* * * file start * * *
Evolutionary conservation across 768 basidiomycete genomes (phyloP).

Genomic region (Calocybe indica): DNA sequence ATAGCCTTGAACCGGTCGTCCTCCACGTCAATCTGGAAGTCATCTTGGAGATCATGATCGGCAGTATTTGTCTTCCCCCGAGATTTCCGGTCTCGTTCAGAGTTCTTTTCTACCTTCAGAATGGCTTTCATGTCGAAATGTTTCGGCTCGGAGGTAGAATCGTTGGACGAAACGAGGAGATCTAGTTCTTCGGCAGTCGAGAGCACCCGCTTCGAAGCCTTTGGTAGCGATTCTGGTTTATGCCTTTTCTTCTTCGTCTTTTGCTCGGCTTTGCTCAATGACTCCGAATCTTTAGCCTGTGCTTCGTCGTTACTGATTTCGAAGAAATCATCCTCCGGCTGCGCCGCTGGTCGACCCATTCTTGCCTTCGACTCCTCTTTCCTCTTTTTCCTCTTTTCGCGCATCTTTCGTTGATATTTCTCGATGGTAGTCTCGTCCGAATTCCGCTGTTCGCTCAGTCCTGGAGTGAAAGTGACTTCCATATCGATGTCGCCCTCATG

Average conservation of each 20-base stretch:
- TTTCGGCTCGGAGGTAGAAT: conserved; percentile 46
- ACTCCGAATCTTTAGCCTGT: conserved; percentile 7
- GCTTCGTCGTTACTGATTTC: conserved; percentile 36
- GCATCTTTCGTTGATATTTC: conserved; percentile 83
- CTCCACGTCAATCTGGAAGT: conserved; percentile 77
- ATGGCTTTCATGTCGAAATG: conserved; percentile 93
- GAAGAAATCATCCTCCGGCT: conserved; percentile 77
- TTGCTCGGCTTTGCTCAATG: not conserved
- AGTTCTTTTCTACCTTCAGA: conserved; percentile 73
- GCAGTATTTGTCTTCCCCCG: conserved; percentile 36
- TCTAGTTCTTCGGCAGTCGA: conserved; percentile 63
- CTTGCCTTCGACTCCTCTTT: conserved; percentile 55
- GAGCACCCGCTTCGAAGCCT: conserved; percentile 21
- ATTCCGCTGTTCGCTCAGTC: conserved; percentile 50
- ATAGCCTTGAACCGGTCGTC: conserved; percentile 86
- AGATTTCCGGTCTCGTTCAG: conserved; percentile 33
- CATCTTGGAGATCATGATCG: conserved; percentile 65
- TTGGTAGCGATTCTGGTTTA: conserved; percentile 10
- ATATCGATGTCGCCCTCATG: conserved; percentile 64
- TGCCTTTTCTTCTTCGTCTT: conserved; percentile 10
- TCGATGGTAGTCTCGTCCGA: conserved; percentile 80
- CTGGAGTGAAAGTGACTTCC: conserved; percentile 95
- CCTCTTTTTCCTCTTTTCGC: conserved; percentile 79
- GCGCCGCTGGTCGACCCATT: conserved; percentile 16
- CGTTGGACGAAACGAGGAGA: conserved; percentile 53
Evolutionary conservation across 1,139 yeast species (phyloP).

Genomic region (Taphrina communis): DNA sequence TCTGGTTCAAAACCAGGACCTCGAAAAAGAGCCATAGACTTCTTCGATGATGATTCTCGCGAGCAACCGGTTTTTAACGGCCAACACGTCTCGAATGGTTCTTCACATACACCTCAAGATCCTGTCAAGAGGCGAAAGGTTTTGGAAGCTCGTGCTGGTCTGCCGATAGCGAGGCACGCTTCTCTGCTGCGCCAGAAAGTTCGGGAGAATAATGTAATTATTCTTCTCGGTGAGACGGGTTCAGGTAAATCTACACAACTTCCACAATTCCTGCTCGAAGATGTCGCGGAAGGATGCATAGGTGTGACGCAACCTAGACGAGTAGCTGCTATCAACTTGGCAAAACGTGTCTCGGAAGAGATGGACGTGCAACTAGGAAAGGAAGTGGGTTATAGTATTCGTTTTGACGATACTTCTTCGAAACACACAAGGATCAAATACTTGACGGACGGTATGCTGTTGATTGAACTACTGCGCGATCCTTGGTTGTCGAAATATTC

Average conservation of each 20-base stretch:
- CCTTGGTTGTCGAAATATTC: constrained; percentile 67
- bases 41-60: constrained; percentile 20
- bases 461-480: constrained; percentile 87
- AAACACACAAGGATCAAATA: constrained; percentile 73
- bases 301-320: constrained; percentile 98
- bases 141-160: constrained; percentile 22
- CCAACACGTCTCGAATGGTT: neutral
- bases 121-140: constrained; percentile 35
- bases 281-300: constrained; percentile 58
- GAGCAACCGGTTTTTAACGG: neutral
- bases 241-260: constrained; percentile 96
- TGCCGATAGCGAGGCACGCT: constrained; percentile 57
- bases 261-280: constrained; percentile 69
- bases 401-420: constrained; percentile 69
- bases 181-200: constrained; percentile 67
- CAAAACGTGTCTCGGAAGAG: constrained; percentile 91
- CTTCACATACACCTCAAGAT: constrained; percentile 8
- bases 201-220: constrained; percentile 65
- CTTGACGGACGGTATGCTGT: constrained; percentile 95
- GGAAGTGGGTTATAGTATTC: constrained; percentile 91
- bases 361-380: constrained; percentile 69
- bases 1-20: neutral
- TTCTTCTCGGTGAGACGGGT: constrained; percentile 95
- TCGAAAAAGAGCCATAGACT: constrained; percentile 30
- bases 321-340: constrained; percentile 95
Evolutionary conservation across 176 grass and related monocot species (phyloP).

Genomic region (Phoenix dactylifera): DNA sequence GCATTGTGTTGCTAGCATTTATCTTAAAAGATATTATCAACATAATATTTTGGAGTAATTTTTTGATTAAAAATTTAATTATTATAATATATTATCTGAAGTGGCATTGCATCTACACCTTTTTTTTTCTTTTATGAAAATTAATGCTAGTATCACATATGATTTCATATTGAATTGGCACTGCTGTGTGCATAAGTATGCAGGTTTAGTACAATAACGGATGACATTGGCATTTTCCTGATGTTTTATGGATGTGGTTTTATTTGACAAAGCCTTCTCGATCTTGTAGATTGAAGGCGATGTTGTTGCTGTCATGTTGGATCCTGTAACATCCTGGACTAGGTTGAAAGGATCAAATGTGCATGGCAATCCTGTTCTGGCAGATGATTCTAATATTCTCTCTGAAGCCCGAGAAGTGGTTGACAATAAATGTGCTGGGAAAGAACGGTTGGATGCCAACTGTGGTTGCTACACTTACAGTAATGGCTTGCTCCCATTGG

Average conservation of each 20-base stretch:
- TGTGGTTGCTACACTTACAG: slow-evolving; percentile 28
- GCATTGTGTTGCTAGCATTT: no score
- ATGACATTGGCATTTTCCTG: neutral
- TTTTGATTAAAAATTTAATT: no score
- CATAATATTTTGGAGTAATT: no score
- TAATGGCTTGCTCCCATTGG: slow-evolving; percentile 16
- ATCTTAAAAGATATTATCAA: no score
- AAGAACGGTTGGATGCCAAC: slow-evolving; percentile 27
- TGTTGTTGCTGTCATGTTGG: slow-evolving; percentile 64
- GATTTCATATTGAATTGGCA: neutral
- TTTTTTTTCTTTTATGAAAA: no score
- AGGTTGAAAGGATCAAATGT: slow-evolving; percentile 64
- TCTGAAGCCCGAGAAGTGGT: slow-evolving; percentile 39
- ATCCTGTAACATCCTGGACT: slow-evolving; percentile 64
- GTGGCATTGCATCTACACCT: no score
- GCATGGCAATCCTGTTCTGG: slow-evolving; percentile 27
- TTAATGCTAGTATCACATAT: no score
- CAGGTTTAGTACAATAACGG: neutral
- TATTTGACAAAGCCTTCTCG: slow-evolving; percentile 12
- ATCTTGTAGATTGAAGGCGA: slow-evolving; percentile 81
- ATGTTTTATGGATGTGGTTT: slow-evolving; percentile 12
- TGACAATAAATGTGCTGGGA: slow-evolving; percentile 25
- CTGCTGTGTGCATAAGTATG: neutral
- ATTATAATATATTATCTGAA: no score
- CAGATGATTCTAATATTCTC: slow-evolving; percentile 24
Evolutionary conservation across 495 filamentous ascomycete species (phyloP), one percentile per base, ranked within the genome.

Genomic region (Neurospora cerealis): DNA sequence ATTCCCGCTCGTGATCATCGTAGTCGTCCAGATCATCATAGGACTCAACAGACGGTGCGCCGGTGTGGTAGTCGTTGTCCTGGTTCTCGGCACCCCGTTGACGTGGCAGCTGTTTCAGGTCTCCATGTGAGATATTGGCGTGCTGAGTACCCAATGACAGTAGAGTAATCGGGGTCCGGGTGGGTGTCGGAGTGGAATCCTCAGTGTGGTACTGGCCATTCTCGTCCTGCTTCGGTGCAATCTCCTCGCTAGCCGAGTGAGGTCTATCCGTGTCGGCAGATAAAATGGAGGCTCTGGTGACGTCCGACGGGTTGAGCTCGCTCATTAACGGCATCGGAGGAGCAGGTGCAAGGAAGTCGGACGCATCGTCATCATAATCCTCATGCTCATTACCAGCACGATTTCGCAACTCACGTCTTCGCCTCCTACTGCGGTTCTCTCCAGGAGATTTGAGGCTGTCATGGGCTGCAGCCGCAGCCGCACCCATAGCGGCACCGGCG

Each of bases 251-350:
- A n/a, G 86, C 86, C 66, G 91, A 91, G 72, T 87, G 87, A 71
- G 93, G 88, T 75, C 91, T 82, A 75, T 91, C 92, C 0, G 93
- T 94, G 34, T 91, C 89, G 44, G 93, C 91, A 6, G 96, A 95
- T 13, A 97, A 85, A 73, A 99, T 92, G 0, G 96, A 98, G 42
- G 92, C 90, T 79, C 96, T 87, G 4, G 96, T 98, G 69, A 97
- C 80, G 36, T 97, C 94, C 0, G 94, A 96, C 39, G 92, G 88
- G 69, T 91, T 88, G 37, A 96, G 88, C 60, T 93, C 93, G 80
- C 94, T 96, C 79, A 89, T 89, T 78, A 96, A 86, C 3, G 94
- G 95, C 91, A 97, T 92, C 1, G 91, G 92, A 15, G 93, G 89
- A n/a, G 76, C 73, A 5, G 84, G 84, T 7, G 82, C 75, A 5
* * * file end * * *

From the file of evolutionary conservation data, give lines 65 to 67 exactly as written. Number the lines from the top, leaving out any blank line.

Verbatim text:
- TAATGGCTTGCTCCCATTGG: slow-evolving; percentile 16
- ATCTTAAAAGATATTATCAA: no score
- AAGAACGGTTGGATGCCAAC: slow-evolving; percentile 27